Disappearing beauty

flowersAfter Heather’s mom died, we had a lovely memorial service. A handful of very kind people gave loads of beautiful flowers. There were so many that her dad couldn’t keep them all in his condo. So we inherited several bouquets. (I took this photo of my favorite arrangement.)

As the days after the service passed, the flowers slowly died. I continually mourned the loss of all that beauty.

Part of my brain lives so much in the present that I feel like the flowers will last forever. The same feelings about those flowers have been true for the apples on our backyard tree. This year, our tree has produced the very best apples yet. And I enjoyed one for lunch almost every day for at least three weeks.

I’m sad.


4 Replies to “Disappearing beauty”

  1. Hey I’ve been awake since 2:30 a.m. I’m at my mom’s house. She’s received a diagnosis of leukemia and she’s very unwell. All my siblings are around. I had a profound feeling separation from the rest of the world on Thursday, after we talked to her doctor. We knew she was sick, but he gave us a timeframe which made it REAL. Then we had to go to Walmart to get her medicine. So there we were, mom and dad and I, walking past all these normal people buying shirts and Halloween candy and I think i felt we were like hamsters rolling along inside a bubble. Except no one could see us at all.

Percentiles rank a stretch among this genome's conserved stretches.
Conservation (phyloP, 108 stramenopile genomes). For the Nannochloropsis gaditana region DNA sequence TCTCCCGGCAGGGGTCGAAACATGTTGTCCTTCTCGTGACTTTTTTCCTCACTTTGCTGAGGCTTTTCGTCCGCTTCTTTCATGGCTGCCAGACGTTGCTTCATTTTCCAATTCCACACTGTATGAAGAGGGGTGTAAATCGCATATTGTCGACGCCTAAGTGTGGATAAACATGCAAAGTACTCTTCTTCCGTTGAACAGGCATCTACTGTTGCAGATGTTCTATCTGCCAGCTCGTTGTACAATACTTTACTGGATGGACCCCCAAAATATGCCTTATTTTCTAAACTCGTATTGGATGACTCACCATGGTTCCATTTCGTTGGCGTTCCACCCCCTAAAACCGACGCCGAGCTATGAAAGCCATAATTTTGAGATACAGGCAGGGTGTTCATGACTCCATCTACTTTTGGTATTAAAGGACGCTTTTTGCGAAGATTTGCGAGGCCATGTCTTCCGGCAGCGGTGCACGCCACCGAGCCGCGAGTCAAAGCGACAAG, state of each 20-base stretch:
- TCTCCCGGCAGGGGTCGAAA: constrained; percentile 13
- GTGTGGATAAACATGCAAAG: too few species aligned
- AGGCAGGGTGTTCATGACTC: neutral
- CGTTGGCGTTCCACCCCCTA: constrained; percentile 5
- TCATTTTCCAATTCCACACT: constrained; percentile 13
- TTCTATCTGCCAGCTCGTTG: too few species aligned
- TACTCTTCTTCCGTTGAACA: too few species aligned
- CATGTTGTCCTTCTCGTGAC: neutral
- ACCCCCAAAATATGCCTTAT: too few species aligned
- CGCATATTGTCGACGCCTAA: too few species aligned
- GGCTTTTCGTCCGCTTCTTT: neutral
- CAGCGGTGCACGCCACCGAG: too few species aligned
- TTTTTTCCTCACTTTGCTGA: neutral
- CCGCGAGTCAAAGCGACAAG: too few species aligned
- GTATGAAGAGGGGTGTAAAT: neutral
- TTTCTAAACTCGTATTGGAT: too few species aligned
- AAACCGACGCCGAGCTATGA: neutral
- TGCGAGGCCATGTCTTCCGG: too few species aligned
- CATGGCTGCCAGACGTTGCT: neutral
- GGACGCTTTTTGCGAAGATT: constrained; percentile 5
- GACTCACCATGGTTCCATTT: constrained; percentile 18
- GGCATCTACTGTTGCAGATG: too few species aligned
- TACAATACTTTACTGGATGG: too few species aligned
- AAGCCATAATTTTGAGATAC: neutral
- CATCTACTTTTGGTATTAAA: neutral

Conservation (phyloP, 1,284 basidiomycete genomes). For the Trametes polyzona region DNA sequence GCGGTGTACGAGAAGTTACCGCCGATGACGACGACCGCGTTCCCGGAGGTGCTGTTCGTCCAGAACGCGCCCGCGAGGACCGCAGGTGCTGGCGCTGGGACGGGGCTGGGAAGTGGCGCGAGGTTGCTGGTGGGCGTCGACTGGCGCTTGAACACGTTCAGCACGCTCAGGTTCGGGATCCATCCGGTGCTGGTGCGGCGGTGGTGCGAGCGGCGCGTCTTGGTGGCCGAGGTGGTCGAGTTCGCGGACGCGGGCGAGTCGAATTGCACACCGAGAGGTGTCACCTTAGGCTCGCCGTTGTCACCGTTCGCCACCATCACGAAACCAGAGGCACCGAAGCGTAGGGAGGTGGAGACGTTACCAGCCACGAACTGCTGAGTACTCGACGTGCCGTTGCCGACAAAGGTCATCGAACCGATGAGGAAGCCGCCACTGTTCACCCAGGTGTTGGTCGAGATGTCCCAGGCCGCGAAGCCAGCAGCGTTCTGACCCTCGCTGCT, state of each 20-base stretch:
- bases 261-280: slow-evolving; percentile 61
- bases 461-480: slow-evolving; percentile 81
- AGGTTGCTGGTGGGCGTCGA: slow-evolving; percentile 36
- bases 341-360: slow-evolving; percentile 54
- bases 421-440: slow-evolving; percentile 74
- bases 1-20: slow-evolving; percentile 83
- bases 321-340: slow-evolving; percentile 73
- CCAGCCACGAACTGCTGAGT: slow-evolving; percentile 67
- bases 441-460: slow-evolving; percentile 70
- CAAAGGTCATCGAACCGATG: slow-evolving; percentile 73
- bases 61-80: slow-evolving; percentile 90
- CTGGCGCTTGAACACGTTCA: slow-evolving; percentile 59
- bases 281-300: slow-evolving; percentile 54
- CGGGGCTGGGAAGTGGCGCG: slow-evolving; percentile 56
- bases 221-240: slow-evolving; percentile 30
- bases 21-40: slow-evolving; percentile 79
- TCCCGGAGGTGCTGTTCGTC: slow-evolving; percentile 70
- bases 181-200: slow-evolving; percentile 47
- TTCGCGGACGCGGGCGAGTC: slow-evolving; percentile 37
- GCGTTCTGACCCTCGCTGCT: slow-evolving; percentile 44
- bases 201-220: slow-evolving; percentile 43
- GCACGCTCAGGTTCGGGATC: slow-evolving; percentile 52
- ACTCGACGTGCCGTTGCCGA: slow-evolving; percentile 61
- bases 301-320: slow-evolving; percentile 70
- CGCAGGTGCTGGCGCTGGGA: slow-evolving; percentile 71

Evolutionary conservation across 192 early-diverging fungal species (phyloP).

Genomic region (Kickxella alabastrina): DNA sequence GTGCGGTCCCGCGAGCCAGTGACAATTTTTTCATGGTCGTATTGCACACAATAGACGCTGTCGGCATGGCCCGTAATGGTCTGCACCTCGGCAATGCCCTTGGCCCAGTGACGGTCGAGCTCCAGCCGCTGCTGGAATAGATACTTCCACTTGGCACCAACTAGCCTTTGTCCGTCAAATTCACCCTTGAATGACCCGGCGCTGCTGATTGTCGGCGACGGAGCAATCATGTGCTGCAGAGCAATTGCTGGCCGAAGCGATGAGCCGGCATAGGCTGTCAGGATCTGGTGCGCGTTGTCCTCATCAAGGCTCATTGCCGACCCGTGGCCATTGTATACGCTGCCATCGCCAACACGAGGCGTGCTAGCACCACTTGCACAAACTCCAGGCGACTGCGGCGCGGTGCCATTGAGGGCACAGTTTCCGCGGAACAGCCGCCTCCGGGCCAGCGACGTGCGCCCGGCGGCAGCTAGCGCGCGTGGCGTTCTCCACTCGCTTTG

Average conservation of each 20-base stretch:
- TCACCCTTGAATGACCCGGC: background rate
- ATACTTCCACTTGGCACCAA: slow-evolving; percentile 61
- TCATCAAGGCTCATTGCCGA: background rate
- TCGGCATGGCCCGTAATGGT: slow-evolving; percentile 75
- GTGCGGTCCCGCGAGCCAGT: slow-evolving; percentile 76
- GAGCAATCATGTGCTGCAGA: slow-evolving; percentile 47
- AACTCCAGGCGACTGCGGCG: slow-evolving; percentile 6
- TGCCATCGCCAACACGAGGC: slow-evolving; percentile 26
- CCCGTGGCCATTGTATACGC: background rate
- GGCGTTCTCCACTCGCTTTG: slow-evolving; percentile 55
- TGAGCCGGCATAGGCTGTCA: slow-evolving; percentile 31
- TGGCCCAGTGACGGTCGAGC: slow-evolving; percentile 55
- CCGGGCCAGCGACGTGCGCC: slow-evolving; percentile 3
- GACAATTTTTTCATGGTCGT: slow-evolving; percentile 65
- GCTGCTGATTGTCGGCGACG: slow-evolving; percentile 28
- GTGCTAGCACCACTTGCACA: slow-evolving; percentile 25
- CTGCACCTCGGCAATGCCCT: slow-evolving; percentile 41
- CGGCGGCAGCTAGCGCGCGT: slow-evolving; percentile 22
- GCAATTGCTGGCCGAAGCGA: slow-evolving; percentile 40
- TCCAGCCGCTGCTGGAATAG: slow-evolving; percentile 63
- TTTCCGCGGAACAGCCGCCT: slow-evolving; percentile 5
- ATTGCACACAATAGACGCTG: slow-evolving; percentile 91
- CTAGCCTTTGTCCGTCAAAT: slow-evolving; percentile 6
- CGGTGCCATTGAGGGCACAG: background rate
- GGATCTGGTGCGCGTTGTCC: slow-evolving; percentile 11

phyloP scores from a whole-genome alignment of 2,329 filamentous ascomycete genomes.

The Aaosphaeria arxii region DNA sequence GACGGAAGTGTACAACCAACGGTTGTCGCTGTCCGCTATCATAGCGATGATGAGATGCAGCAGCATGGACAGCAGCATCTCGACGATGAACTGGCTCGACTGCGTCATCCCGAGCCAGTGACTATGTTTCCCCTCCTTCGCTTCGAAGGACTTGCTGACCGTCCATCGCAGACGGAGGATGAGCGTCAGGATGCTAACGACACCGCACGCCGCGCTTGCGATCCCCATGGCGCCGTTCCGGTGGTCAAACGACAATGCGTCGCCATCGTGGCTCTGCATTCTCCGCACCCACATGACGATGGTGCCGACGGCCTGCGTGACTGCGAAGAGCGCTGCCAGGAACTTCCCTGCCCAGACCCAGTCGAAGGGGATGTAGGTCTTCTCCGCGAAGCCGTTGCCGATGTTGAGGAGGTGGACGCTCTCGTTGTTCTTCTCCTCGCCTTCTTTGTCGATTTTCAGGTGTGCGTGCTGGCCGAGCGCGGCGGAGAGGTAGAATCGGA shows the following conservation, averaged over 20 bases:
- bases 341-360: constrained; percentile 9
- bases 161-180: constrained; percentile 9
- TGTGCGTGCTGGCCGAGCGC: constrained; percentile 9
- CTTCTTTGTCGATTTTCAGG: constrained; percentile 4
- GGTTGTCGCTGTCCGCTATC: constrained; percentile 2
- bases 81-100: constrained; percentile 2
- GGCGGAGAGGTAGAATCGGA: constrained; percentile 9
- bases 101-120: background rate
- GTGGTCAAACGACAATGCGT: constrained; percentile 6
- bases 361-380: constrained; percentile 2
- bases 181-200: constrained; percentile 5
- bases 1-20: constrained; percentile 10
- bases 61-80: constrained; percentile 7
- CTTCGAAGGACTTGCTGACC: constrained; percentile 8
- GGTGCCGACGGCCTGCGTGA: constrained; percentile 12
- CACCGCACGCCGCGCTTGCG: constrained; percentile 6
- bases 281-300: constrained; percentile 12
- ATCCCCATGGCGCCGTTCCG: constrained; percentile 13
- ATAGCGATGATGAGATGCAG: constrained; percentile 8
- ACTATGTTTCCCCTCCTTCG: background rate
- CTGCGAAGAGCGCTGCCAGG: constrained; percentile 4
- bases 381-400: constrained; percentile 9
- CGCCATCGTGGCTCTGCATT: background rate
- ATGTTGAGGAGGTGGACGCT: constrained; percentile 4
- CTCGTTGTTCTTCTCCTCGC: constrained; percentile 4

I suppose life is like that… it hands use paradigm shifts when we aren’t expecting them and it’s just up to us live all over again, readjusting to life through the new lens.

    My mom is still alive, but I don’t know for how much longer. I feel like she is here, but her terror is draped on her like a ghostly aura.

    Thanks Paul for sharing and being always real. I am sorry about your mother-in-law. I know how hard it can be.

    1. Thank YOU for sharing, Elizabeth. Difficult stuff you are going through. Sometimes there are no words that I can say to adequately express all my hopes and feelings surrounding these things.

      Just this morning as I was riding my bike to work, I passed a random home and thought, “I have no idea of all the joys and challenges that family is facing.” They could be facing deep cataclysmic events like you or their first child could be learning to talk.

      May God give you grace and peace as you face this. And may your time with your mom and dad be meaningful precious.

  2. Paul, I OFTEN feel that way looking inside other homes! Thanks for saying that. I sometimes feel like our villages have gotten too big… that we have lost sight of what is important– family and community. My niece who is 21 went to Tanzania last year for a semester for university. I asked her what her main takeaway was. She said: They are so happy. They have (according to our ideals) so “little” — they live in mud huts and grow their own sustenance. Yet they are so happy.

    1. Agreed! When we lived in Africa, we came across some of the most content people… goes to show that life is best when it’s about relationships and not things.

Comments are closed.